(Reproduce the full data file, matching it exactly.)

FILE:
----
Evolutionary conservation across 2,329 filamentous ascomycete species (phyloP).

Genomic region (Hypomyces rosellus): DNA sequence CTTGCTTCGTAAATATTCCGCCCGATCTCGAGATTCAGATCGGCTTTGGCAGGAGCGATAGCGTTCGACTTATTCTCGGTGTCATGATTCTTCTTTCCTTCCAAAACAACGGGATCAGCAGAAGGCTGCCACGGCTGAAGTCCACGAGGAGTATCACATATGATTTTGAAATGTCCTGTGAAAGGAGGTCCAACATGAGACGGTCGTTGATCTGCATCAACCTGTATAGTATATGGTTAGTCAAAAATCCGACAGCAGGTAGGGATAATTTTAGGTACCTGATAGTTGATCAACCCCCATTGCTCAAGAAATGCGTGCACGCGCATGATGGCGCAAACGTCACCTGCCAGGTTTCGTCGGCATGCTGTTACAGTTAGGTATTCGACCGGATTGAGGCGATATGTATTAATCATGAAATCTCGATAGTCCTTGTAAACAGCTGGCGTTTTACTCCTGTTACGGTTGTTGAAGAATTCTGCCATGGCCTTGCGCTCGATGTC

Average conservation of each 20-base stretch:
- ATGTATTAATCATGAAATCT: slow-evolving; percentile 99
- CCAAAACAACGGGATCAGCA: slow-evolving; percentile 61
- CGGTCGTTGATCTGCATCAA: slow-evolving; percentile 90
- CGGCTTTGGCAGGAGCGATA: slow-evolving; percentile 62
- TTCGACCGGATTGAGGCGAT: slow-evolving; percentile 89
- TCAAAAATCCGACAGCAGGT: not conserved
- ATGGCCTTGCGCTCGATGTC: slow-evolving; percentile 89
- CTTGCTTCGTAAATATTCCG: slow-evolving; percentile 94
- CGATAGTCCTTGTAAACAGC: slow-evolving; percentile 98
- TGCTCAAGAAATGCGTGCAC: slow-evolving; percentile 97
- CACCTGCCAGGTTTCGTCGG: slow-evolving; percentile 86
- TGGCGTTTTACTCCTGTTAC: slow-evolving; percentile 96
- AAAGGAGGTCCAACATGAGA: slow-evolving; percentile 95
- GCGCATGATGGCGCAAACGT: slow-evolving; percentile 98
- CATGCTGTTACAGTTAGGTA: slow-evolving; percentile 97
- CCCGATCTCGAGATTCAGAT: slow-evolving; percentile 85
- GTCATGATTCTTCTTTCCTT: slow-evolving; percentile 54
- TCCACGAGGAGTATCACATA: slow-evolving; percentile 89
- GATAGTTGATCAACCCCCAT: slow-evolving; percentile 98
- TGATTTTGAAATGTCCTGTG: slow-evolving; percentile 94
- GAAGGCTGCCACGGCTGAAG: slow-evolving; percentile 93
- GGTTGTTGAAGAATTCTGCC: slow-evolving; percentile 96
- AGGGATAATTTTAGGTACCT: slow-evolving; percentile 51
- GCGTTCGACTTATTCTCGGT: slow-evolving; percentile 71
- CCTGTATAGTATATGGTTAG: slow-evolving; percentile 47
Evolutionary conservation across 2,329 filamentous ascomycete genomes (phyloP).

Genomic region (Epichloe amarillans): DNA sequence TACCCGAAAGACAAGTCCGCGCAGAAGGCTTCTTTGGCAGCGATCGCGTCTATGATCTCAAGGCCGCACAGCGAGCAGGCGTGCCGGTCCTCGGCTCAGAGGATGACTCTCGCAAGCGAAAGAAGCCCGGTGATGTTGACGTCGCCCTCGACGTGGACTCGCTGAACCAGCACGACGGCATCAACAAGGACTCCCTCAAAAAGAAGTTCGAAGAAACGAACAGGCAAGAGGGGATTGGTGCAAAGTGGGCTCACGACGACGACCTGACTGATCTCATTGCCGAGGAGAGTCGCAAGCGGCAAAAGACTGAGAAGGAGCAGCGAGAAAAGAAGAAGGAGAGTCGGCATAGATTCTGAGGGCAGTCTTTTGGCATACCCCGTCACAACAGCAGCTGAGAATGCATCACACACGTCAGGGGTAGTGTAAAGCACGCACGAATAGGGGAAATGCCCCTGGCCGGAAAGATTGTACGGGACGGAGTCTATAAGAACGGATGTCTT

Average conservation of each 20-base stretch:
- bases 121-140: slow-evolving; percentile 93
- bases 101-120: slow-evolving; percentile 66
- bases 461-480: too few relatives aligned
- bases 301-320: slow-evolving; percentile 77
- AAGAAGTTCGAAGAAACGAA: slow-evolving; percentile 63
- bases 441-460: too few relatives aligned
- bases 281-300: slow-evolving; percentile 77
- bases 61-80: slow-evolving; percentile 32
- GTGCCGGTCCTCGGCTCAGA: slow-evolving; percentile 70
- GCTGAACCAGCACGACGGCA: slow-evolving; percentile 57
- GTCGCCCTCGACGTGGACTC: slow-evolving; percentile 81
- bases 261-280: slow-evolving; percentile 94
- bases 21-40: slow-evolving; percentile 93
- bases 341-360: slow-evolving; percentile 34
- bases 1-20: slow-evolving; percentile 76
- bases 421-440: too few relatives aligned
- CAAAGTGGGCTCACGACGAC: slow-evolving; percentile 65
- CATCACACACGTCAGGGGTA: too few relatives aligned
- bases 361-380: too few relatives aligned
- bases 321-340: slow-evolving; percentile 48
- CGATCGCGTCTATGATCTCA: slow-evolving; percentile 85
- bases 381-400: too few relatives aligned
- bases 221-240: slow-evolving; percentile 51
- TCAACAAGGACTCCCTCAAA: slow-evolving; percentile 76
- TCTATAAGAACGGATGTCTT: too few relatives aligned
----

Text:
Evolutionary conservation across 2,329 filamentous ascomycete species (phyloP).

Genomic region (Hypomyces rosellus): DNA sequence CTTGCTTCGTAAATATTCCGCCCGATCTCGAGATTCAGATCGGCTTTGGCAGGAGCGATAGCGTTCGACTTATTCTCGGTGTCATGATTCTTCTTTCCTTCCAAAACAACGGGATCAGCAGAAGGCTGCCACGGCTGAAGTCCACGAGGAGTATCACATATGATTTTGAAATGTCCTGTGAAAGGAGGTCCAACATGAGACGGTCGTTGATCTGCATCAACCTGTATAGTATATGGTTAGTCAAAAATCCGACAGCAGGTAGGGATAATTTTAGGTACCTGATAGTTGATCAACCCCCATTGCTCAAGAAATGCGTGCACGCGCATGATGGCGCAAACGTCACCTGCCAGGTTTCGTCGGCATGCTGTTACAGTTAGGTATTCGACCGGATTGAGGCGATATGTATTAATCATGAAATCTCGATAGTCCTTGTAAACAGCTGGCGTTTTACTCCTGTTACGGTTGTTGAAGAATTCTGCCATGGCCTTGCGCTCGATGTC

Average conservation of each 20-base stretch:
- ATGTATTAATCATGAAATCT: slow-evolving; percentile 99
- CCAAAACAACGGGATCAGCA: slow-evolving; percentile 61
- CGGTCGTTGATCTGCATCAA: slow-evolving; percentile 90
- CGGCTTTGGCAGGAGCGATA: slow-evolving; percentile 62
- TTCGACCGGATTGAGGCGAT: slow-evolving; percentile 89
- TCAAAAATCCGACAGCAGGT: not conserved
- ATGGCCTTGCGCTCGATGTC: slow-evolving; percentile 89
- CTTGCTTCGTAAATATTCCG: slow-evolving; percentile 94
- CGATAGTCCTTGTAAACAGC: slow-evolving; percentile 98
- TGCTCAAGAAATGCGTGCAC: slow-evolving; percentile 97
- CACCTGCCAGGTTTCGTCGG: slow-evolving; percentile 86
- TGGCGTTTTACTCCTGTTAC: slow-evolving; percentile 96
- AAAGGAGGTCCAACATGAGA: slow-evolving; percentile 95
- GCGCATGATGGCGCAAACGT: slow-evolving; percentile 98
- CATGCTGTTACAGTTAGGTA: slow-evolving; percentile 97
- CCCGATCTCGAGATTCAGAT: slow-evolving; percentile 85
- GTCATGATTCTTCTTTCCTT: slow-evolving; percentile 54
- TCCACGAGGAGTATCACATA: slow-evolving; percentile 89
- GATAGTTGATCAACCCCCAT: slow-evolving; percentile 98
- TGATTTTGAAATGTCCTGTG: slow-evolving; percentile 94
- GAAGGCTGCCACGGCTGAAG: slow-evolving; percentile 93
- GGTTGTTGAAGAATTCTGCC: slow-evolving; percentile 96
- AGGGATAATTTTAGGTACCT: slow-evolving; percentile 51
- GCGTTCGACTTATTCTCGGT: slow-evolving; percentile 71
- CCTGTATAGTATATGGTTAG: slow-evolving; percentile 47
Evolutionary conservation across 2,329 filamentous ascomycete genomes (phyloP).

Genomic region (Epichloe amarillans): DNA sequence TACCCGAAAGACAAGTCCGCGCAGAAGGCTTCTTTGGCAGCGATCGCGTCTATGATCTCAAGGCCGCACAGCGAGCAGGCGTGCCGGTCCTCGGCTCAGAGGATGACTCTCGCAAGCGAAAGAAGCCCGGTGATGTTGACGTCGCCCTCGACGTGGACTCGCTGAACCAGCACGACGGCATCAACAAGGACTCCCTCAAAAAGAAGTTCGAAGAAACGAACAGGCAAGAGGGGATTGGTGCAAAGTGGGCTCACGACGACGACCTGACTGATCTCATTGCCGAGGAGAGTCGCAAGCGGCAAAAGACTGAGAAGGAGCAGCGAGAAAAGAAGAAGGAGAGTCGGCATAGATTCTGAGGGCAGTCTTTTGGCATACCCCGTCACAACAGCAGCTGAGAATGCATCACACACGTCAGGGGTAGTGTAAAGCACGCACGAATAGGGGAAATGCCCCTGGCCGGAAAGATTGTACGGGACGGAGTCTATAAGAACGGATGTCTT

Average conservation of each 20-base stretch:
- bases 121-140: slow-evolving; percentile 93
- bases 101-120: slow-evolving; percentile 66
- bases 461-480: too few relatives aligned
- bases 301-320: slow-evolving; percentile 77
- AAGAAGTTCGAAGAAACGAA: slow-evolving; percentile 63
- bases 441-460: too few relatives aligned
- bases 281-300: slow-evolving; percentile 77
- bases 61-80: slow-evolving; percentile 32
- GTGCCGGTCCTCGGCTCAGA: slow-evolving; percentile 70
- GCTGAACCAGCACGACGGCA: slow-evolving; percentile 57
- GTCGCCCTCGACGTGGACTC: slow-evolving; percentile 81
- bases 261-280: slow-evolving; percentile 94
- bases 21-40: slow-evolving; percentile 93
- bases 341-360: slow-evolving; percentile 34
- bases 1-20: slow-evolving; percentile 76
- bases 421-440: too few relatives aligned
- CAAAGTGGGCTCACGACGAC: slow-evolving; percentile 65
- CATCACACACGTCAGGGGTA: too few relatives aligned
- bases 361-380: too few relatives aligned
- bases 321-340: slow-evolving; percentile 48
- CGATCGCGTCTATGATCTCA: slow-evolving; percentile 85
- bases 381-400: too few relatives aligned
- bases 221-240: slow-evolving; percentile 51
- TCAACAAGGACTCCCTCAAA: slow-evolving; percentile 76
- TCTATAAGAACGGATGTCTT: too few relatives aligned